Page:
A crucial tool is modern B2B integration. Modern B2B integration goes beyond EDI; it integrates a number of digital supply chain technologies, putting information into one place so business leaders can make better decisions.
Information: The Lifeblood of the Digital Supply Chain
The digital supply chain thrives on accurate, timely information. Let’s take a look at how four cutting-edge technologies either provide greater access to data or enhance the value of the information you have:
Blockchain is a shared digital ledger that records transaction history. Once someone enters a transaction, the information therein can’t be changed. All parties to a transaction must agree on what’s going into a ledger before the deal is recorded.
While many people associate blockchain with cryptocurrencies, there are several use cases for the supply chain:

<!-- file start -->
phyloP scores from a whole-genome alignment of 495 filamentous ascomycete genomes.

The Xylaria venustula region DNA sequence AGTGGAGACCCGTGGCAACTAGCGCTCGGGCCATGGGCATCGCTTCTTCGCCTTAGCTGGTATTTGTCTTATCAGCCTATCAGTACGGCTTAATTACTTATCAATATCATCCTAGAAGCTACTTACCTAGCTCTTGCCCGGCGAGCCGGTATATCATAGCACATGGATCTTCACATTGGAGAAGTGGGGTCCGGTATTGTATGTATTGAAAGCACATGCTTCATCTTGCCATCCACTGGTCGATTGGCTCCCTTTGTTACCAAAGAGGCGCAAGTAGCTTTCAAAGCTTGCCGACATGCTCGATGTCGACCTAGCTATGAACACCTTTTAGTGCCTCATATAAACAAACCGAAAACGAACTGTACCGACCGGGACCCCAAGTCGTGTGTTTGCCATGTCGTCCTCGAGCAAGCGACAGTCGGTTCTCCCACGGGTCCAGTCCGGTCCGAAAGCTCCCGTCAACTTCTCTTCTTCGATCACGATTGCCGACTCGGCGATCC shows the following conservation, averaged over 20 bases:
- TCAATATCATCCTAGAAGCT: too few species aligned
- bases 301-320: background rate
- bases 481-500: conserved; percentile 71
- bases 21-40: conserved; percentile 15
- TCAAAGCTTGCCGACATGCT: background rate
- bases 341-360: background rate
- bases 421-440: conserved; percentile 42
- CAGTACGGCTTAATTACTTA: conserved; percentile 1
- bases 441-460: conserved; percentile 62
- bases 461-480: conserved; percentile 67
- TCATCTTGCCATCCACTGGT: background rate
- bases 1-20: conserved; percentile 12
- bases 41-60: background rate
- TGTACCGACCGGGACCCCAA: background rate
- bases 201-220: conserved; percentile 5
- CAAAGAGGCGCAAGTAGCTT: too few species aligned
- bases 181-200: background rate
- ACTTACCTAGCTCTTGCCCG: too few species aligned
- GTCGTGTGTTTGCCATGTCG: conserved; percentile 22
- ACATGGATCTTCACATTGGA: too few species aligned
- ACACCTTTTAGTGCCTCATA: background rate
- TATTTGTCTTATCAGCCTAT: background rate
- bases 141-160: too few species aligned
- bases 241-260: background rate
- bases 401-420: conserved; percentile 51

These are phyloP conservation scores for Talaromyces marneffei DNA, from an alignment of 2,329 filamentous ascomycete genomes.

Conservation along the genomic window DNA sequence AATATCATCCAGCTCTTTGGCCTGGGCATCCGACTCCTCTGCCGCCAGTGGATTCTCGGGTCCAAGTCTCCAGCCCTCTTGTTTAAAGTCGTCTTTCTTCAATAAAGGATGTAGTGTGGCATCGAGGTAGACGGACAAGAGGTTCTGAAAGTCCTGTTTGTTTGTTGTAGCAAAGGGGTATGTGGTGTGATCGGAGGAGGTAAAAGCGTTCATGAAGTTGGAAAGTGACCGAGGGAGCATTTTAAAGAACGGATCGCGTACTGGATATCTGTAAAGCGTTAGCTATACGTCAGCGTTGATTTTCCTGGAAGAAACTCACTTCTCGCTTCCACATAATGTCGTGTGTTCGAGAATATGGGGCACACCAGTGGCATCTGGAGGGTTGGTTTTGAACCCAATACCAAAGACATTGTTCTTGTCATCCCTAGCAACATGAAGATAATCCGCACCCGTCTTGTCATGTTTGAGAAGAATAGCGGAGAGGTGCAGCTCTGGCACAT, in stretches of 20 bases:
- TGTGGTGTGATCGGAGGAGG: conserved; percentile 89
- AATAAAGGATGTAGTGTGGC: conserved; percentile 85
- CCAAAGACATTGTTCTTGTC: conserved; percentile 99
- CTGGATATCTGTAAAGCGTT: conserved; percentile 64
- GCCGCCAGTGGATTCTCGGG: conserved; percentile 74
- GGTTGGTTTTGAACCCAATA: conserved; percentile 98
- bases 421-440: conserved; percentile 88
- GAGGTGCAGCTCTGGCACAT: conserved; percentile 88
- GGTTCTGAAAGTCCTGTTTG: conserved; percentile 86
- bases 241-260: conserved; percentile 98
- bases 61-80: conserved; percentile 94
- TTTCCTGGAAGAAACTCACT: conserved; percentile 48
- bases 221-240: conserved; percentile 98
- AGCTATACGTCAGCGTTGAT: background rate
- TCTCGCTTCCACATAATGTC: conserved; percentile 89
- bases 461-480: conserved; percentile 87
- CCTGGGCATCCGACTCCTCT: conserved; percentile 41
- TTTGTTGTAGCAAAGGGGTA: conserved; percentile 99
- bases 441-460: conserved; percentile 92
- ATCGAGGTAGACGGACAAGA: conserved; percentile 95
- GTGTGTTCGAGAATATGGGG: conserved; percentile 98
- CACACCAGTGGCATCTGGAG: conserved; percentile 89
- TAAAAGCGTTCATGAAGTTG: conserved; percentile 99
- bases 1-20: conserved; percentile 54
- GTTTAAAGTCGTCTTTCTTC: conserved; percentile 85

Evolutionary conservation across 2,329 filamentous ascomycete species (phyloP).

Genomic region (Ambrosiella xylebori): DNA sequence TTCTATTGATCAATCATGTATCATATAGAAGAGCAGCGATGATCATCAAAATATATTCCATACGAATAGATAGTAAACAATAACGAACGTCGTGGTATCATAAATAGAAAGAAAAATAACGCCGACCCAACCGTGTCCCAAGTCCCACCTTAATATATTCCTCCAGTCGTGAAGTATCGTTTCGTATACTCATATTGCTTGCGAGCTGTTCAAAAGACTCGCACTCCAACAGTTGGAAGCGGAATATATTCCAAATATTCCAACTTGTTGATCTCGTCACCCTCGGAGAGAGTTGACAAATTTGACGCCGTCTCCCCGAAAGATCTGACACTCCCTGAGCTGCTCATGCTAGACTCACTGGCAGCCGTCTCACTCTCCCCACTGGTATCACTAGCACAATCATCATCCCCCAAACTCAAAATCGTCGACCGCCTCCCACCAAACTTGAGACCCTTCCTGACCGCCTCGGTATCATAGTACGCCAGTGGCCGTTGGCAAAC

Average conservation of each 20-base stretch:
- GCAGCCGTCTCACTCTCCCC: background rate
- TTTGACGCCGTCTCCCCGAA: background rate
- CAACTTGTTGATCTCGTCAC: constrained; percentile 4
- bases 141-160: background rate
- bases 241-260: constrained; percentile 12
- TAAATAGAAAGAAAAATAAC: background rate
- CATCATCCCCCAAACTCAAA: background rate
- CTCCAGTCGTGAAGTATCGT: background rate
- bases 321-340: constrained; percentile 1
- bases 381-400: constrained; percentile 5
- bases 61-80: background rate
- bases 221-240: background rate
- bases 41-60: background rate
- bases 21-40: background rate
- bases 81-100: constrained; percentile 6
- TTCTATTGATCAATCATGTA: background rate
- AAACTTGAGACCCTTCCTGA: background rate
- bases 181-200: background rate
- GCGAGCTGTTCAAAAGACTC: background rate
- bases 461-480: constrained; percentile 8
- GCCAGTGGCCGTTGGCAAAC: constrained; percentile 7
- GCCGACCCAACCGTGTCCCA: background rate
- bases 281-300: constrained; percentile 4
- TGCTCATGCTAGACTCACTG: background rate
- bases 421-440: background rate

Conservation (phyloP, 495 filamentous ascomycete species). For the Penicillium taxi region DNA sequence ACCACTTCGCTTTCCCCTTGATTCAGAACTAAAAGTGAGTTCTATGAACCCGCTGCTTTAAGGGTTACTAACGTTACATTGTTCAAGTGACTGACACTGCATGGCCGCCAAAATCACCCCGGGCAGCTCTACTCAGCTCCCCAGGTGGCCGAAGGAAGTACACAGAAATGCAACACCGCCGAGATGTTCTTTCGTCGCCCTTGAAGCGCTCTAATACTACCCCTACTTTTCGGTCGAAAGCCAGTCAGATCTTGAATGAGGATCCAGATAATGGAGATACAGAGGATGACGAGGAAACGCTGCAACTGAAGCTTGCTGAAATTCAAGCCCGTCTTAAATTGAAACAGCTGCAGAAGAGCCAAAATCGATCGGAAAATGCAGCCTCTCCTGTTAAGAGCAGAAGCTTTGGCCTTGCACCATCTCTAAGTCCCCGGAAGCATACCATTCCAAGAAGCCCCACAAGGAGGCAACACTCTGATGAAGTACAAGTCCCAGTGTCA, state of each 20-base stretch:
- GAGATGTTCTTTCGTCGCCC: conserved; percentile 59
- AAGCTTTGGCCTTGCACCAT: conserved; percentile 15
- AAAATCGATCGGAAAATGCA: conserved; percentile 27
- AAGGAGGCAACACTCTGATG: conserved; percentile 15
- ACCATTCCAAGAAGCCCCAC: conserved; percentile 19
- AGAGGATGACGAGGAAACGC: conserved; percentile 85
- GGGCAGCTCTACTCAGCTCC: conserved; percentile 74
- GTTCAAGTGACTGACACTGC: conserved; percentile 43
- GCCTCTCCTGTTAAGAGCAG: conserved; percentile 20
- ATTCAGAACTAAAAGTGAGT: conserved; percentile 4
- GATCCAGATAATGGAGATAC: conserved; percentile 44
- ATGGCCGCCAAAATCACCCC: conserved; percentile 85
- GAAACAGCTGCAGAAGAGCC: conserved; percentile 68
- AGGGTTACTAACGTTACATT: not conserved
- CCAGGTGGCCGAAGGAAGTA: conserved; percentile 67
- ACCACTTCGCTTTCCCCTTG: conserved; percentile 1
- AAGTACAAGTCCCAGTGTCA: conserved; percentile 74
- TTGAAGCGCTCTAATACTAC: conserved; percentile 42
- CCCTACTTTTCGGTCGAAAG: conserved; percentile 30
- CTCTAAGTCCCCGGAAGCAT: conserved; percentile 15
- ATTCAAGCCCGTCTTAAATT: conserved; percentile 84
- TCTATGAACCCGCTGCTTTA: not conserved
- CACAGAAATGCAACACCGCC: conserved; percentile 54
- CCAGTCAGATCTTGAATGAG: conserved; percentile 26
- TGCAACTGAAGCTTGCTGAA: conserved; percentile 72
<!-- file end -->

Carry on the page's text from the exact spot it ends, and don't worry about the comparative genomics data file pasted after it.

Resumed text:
- Traceability: Blockchain can track a product’s manufacturing journey, from raw materials to the shelf. Denver’s Bext Holdings created a blockchain solution to generate a record of coffee beans’ origins and purchase price; now coffee drinkers can see real-time payments to growers.
- Security: Product safety is vital at every stage of manufacturing. In the food and beverage industry, product contamination could be fatal. Several years ago, Walmart and IBM joined forces to increase security in food and beverage production with a blockchain ledger. In 2018, Walmart put a food-tracking blockchain in place.
- Efficiency: With blockchain, supply chain management is simpler; there’s a predictable, secure exchange of information to speed up processes. TradeLens, a joint project of IBM and Maersk, digitizes and automates processes such as import and export clearance to avoid inefficiency.
- Profitability: Inefficiencies hurt profit margins. Blockchain ledgers save time (and money) by centralizing information and reducing duplication.